“He was actually throwing 95 and 96, he was throwing harder,” said manager Charlie Montoyo.
Causes for caution include that he needed 78 pitches to get through the first three innings; he lost two m.p.h. on his heater average from the first inning, at 95, to the fifth, 93.1; six plate appearances lasted at least six pitches, including two 10-pitch trips by Anthony Santander; it was against the Orioles, the worst team in the majors.
Perhaps more telling about where he’s going from here is that Sanchez flipped his pitch usage on its ear, throwing his sinker 51 per cent of the time and his four-seamer just 17 per cent, a pitch mix nearly identical to his 2016 approach rather than the near even split this season.
“That’s how I felt,” Sanchez said of using the 2016 pitch mix.
“No,” he replied. “But when everything that you’ve done, your body responds to it, you have that extra confidence. Today I knew velocity was going to be there. I felt strong in my body and that’s my game.”
The Blue Jays had been trying to help Sanchez generate more energy in his delivery as a way counter a velocity dip. In 2016, there was far extension through his delivery and more power through his finish, his momentum often carrying him off the mound with an extra hop.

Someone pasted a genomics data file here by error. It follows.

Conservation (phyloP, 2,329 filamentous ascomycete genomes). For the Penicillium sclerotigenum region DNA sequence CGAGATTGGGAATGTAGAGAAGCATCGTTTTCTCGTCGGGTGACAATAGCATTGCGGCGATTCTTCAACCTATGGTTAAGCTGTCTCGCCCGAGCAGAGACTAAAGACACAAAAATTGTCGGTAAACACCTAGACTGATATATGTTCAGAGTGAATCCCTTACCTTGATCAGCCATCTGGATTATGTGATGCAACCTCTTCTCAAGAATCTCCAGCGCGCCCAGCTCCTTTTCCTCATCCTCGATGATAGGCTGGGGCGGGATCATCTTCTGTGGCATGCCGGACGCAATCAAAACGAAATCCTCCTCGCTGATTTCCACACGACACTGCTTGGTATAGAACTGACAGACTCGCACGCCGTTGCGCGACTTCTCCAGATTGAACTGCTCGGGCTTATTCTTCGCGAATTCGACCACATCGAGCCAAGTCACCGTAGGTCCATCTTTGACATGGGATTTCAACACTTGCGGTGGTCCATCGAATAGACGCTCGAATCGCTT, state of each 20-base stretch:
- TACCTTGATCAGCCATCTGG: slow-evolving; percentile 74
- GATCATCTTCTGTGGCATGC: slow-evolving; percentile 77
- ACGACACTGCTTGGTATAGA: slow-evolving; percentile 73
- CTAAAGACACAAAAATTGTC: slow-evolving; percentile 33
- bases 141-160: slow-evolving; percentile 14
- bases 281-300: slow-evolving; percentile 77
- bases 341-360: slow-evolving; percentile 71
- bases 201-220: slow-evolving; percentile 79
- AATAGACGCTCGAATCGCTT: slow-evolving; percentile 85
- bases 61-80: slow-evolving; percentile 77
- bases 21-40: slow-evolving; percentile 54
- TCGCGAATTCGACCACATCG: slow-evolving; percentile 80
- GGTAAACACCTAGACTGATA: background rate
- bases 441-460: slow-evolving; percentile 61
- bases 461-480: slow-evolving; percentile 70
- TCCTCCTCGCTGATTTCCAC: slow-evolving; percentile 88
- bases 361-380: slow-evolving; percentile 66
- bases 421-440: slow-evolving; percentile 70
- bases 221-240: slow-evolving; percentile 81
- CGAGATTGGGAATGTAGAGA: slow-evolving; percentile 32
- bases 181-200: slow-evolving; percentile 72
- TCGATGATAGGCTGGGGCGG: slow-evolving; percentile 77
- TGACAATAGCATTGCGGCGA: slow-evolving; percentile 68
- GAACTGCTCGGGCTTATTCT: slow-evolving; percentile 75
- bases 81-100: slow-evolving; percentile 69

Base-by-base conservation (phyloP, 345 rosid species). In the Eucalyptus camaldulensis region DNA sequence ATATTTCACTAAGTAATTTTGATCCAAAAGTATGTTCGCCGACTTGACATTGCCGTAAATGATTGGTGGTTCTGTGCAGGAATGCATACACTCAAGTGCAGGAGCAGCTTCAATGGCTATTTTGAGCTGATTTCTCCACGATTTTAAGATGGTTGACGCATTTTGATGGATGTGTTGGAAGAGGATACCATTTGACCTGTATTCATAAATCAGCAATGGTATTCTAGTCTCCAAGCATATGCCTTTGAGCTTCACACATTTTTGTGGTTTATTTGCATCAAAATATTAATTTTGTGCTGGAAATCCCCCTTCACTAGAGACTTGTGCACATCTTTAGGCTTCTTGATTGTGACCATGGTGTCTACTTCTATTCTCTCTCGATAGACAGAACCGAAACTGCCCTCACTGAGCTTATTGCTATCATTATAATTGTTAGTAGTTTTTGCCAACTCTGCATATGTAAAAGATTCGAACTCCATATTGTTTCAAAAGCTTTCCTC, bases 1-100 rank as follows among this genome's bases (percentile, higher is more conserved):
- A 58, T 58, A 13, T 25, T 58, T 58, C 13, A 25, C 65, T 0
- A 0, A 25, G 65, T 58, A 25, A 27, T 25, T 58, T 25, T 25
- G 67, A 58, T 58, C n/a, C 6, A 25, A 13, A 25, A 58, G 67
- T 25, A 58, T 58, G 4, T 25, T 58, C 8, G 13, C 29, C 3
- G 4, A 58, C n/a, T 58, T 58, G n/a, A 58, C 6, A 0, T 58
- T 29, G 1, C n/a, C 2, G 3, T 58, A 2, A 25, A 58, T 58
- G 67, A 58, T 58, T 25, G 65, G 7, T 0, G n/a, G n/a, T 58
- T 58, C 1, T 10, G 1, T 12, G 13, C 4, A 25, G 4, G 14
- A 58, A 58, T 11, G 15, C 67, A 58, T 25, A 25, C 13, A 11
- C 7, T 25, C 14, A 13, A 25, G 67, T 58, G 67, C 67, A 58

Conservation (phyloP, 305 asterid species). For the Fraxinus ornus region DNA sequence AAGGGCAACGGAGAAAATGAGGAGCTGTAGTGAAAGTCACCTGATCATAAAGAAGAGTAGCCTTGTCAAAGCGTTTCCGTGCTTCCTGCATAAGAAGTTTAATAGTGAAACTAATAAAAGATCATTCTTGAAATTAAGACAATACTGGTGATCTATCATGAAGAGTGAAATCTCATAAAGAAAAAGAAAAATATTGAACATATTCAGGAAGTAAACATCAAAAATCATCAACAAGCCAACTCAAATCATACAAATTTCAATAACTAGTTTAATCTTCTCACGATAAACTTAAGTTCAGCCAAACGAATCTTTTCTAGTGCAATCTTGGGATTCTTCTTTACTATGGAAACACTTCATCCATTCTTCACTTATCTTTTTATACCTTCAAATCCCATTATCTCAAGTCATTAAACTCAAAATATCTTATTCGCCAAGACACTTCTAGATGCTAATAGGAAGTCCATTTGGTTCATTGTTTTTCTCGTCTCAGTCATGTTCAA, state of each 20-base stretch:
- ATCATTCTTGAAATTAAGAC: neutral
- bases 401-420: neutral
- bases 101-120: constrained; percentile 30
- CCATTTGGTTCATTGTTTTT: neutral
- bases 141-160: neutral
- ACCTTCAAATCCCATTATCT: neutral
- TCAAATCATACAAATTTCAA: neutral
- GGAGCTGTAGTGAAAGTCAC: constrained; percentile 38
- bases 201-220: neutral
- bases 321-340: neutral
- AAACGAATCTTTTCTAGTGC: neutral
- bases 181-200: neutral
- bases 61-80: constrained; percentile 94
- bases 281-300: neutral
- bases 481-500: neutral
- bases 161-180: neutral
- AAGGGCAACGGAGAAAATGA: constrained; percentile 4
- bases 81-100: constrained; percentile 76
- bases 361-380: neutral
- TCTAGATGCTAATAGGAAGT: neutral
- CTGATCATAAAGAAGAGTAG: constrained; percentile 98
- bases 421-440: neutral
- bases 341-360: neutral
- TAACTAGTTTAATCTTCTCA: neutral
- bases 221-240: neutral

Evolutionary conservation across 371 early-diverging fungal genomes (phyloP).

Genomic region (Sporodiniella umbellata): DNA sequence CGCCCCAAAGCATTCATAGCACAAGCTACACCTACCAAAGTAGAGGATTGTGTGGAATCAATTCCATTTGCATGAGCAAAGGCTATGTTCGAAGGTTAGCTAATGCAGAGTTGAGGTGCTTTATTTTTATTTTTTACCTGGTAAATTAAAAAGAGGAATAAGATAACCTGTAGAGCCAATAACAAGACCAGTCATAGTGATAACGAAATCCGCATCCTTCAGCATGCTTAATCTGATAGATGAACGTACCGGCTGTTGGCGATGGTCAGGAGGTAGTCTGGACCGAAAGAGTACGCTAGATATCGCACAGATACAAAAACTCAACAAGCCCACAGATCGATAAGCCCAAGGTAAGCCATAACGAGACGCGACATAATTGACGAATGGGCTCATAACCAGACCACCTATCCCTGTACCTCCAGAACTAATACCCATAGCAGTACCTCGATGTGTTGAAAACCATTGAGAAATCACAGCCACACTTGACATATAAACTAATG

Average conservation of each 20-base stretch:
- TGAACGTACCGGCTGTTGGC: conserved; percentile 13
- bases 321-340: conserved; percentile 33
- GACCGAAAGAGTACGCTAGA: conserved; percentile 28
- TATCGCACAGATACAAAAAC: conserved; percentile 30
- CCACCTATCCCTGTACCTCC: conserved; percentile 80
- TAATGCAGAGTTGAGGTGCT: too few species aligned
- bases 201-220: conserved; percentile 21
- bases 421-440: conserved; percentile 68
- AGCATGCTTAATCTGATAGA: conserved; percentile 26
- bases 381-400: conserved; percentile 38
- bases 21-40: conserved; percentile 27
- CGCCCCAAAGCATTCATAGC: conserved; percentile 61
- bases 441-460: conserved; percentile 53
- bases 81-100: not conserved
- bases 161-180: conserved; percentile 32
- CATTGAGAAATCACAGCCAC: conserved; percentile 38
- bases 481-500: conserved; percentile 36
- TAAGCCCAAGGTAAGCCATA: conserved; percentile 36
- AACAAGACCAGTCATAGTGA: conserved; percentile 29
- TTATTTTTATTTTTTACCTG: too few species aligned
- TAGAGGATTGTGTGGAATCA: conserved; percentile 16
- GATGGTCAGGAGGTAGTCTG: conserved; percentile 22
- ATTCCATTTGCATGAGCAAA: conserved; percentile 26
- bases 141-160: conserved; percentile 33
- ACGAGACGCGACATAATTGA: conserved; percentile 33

An adjustment with his plant leg, allowing for a better path to the plate, helped create what he described as better tempo, through which “you hit all your checkpoints inside your delivery.”
“Once you’re stable and confident in those areas, everything else takes care of itself,” Sanchez continued. “Granted I came out on the opposite side tonight, but there were a lot of good things I can take with me into the second half. I’m excited to work.”
For much of this season, Sanchez had tried to follow the current baseball trends in throwing more four-seamers up in the zone, along with more curveballs. Instead, he went back to his roots, even though his sinker hasn’t been what it used to be this year.
On the surface, the cold data on his sinker is curious, as the pitch is dropping 1.2 inches below league average for sinkers of similar velocities at similar release points, a figure that’s declined from the 0.2 inches above average his sinker was at in 2016.